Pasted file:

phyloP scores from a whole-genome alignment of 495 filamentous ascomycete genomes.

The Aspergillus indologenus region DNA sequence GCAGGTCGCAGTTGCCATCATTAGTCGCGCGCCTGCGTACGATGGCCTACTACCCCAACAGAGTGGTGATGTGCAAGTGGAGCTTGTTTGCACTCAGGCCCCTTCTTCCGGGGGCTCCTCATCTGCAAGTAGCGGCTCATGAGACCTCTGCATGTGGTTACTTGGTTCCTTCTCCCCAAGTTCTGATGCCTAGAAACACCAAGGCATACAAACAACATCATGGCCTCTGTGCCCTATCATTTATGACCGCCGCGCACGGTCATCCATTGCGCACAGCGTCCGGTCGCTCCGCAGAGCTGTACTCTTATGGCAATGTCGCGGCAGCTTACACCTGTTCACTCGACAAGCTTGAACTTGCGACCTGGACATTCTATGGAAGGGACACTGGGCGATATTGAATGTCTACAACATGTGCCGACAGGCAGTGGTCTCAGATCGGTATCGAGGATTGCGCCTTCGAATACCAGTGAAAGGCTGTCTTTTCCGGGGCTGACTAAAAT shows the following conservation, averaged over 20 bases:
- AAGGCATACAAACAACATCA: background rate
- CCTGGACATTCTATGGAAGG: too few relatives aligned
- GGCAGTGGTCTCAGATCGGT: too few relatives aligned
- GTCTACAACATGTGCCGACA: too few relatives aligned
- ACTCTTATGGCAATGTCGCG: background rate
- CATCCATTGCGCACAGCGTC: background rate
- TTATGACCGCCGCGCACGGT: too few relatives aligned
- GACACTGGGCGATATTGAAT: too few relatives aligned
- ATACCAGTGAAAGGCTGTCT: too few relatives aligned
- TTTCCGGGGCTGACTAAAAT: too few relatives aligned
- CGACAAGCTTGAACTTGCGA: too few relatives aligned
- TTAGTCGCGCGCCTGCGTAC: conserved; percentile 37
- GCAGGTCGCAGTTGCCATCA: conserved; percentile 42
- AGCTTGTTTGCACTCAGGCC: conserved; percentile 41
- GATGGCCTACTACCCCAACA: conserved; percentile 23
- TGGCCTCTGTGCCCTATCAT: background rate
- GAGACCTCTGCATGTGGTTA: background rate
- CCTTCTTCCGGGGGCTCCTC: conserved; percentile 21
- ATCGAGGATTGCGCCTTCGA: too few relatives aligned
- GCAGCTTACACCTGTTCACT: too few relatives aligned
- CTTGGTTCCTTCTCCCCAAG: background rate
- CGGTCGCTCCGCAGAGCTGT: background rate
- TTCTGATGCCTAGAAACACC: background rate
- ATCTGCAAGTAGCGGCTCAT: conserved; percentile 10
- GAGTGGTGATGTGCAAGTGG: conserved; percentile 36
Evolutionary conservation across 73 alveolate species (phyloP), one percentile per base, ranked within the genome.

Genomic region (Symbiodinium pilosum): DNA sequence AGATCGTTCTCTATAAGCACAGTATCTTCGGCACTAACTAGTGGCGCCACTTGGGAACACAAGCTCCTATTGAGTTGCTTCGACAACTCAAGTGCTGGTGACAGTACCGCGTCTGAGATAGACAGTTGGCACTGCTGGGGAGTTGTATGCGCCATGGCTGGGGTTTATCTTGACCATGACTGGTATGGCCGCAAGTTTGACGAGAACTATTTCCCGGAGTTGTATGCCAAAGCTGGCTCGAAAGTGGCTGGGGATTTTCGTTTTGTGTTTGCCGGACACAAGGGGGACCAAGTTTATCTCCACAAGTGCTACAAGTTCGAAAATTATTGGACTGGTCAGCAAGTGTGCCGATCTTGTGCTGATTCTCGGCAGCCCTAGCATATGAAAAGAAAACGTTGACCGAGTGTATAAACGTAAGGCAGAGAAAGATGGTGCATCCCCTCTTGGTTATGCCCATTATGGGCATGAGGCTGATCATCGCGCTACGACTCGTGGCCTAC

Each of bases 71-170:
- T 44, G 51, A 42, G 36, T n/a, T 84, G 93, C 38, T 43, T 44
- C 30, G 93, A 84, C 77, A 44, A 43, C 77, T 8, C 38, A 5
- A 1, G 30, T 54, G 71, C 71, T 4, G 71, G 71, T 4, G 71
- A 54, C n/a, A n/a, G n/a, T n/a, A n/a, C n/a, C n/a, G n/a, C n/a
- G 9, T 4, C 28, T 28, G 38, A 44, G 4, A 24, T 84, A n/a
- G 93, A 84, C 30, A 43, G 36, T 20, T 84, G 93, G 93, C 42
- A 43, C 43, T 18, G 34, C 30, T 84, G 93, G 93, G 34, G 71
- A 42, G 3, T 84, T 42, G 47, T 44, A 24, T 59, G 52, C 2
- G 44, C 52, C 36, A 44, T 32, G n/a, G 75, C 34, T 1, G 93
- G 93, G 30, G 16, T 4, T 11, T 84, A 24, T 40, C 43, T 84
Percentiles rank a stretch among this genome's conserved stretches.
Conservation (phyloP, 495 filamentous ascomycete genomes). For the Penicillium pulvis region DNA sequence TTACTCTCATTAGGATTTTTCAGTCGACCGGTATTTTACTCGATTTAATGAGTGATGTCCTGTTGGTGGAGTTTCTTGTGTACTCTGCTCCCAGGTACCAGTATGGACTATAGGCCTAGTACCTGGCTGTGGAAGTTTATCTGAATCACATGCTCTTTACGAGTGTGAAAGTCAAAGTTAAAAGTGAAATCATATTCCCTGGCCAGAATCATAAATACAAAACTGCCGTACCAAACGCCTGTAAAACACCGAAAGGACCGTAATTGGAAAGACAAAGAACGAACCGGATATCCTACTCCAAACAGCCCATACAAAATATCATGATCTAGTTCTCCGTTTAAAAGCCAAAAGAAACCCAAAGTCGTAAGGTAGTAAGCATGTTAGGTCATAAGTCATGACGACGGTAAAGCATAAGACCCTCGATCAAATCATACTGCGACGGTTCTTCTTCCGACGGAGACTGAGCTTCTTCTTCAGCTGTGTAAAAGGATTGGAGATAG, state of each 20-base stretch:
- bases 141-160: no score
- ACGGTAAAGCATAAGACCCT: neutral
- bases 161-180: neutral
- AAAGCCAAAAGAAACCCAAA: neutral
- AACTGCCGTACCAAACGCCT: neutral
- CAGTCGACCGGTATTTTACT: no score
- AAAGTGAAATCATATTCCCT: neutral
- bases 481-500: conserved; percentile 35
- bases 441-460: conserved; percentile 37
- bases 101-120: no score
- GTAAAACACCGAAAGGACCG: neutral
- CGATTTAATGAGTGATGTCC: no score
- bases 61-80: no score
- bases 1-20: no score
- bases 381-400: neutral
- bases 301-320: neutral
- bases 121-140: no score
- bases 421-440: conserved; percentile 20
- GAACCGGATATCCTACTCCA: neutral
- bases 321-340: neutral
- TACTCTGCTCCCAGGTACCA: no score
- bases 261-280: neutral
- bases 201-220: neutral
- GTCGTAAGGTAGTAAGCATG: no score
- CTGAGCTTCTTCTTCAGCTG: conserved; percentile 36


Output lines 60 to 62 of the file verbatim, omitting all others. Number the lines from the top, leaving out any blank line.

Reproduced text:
- bases 421-440: conserved; percentile 20
- GAACCGGATATCCTACTCCA: neutral
- bases 321-340: neutral